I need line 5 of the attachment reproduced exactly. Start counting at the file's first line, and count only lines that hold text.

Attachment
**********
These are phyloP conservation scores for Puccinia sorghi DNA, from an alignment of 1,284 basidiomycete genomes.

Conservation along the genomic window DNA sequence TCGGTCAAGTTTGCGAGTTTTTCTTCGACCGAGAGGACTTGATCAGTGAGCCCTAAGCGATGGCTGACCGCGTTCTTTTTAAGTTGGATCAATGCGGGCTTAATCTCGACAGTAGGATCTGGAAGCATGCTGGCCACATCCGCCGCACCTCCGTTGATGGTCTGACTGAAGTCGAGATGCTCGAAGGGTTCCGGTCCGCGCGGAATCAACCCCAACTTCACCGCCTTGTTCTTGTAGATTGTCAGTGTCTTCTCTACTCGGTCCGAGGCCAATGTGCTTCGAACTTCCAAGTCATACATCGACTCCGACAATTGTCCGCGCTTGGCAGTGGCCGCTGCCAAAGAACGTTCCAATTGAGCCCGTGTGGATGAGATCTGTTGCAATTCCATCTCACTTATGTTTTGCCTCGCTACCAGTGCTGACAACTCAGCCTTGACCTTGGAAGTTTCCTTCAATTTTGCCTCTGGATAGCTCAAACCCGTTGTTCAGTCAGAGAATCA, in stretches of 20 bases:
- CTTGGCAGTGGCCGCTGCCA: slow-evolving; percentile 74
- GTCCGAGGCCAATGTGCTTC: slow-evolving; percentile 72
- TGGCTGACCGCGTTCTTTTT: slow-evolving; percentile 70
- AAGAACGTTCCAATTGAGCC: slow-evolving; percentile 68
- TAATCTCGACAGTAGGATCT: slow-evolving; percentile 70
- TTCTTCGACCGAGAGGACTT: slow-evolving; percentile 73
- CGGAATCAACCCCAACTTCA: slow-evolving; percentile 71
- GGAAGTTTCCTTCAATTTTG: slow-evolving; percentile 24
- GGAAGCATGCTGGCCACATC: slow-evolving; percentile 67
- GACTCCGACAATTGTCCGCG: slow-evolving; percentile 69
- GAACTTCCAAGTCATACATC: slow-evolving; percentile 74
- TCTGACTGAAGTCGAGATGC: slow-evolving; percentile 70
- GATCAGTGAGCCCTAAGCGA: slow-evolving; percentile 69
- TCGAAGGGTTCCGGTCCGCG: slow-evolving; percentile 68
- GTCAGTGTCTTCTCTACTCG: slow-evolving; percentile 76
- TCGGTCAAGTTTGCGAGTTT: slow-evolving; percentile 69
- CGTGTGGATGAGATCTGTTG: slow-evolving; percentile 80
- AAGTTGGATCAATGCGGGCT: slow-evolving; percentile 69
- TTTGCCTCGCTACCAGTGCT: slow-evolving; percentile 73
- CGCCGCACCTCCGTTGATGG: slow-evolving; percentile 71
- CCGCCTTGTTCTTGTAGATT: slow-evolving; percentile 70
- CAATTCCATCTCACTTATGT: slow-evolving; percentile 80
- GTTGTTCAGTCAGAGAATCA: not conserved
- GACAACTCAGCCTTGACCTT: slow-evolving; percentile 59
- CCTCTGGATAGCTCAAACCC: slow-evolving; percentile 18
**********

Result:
- TGGCTGACCGCGTTCTTTTT: slow-evolving; percentile 70